Heading off to college or university is a big milestone and a time that's filled with lots of excitement, and anxiety. Just like with most things in life, it pays to be prepared.

Studies have found that those who have a strategy for financial health save more money and are financially healthier. To avoid overspending, make sure you know what's coming in vs. what's coming out by tracking your spending to the dollar.

 

5 tips for an A+ on your student budget:

 

1. Make a budget and stick to it

 

Making a budget with the help of this student budget template is easy, sticking to your budget can be difficult. In the next points, I will show you how to make sticking to your budget simple.

 

2. Put yourself on payroll

 

If you’re funding your expenses through a student loan, stay within your budget by paying yourself on a weekly, bi-weekly or monthly basis from your loan. By paying yourself on pay day, it will be much easier to gauge your spending and you will gain real-life experience in pay day excitement.

 

3. Put money aside for your necessities first

 

Consider this scenario. You check your bank account before you leave for the night and you see you have a few hundred dollars left. What you’re forgetting is that you haven’t paid for that utility bill yet.

 

You will avoid this by putting the money for bills in a separate place. Sometimes we’re in a rush and make mistakes, but segregating your money is a great way to ensure you’re never unintentionally tapping into your bill money for fun.  

 

4. Track and review your weekly spending

 

A budget means nothing if you don’t follow it. Put all your purchases on debit, or keep your receipts. Take a few minutes every week to see how well you’re sticking to budget. Don’t forget to make any necessary adjustments.

 

5. Draw a clear line between wants and needs

 

A 2:42am burrito isn’t filed as a grocery item. A late-night burrito is perfectly fine, if you have money left in your “Take Out/Order In” category from the budget template above.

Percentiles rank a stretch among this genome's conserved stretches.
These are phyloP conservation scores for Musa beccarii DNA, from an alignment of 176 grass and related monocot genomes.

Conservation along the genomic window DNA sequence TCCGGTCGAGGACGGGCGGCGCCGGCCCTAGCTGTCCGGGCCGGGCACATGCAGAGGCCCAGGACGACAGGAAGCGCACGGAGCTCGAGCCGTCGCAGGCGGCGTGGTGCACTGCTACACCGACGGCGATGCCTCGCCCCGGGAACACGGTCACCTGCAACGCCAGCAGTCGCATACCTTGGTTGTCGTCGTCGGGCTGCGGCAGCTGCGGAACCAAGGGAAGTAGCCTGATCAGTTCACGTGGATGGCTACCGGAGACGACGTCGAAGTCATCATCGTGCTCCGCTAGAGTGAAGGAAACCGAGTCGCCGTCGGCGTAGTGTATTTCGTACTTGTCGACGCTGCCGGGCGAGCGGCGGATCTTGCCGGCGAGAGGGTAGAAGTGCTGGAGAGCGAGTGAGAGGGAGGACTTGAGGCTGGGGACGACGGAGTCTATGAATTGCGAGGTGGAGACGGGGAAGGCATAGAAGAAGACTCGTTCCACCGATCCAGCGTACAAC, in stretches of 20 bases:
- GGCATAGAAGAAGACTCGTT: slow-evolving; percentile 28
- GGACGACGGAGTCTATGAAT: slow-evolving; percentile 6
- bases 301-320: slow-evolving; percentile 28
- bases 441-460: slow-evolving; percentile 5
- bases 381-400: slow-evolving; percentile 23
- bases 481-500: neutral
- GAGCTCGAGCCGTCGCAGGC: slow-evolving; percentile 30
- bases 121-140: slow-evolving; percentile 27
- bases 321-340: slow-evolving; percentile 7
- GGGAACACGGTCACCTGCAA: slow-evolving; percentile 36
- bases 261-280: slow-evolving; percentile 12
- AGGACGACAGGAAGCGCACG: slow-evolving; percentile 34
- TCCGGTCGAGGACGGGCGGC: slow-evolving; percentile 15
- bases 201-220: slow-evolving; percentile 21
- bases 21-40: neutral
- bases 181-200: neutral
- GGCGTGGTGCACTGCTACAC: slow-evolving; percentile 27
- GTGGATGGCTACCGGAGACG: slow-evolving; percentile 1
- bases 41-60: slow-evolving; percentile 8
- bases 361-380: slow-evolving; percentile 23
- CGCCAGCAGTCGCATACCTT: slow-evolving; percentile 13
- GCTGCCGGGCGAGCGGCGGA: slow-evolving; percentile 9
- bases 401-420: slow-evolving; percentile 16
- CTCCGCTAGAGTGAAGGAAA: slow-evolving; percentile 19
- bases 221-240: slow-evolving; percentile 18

Budgeting doesn’t mean restricting all spending to $0. Follow these tips and you will mitigate the stress of finance in your already stressful life. A good budget reflects what you can afford, or in some cases, what you are comfortable paying back once your university or college education is complete. Most of all, your well-planned budget makes your financial health better.

Simply put, financial planning is the PROCESS of meeting life GOALS through proper management of finances. Let the advisors and staff of Ward Financial Group/Manulife Securities Incorporated help guide you towards those goals, whatever they may be.

 

Wealth Creation

Wealth Protection

Wealth Transfer

 

The PROCESS is similar to planning a trip and the financial plan can be compared to the road map itself.  With individuals and their GOALS, some are big, some are small, but most importantly they have to be yours! You can run into problems, face adversity, become overwhelmed when comparing personal goals to everyone else’s goals, or even worse, start to adopt them as your own. At Ward Financial, we start by becoming clear, really clear, about client’s goals.

 

Wealth Creation, Wealth Protection, and Wealth Transfer are fundamental outcomes realized when goals are determined. And whether dealt with individually or comprehensively, let us help provide the necessary advice to reach those goals

 

Frequently Asked Questions

How does financial planning work?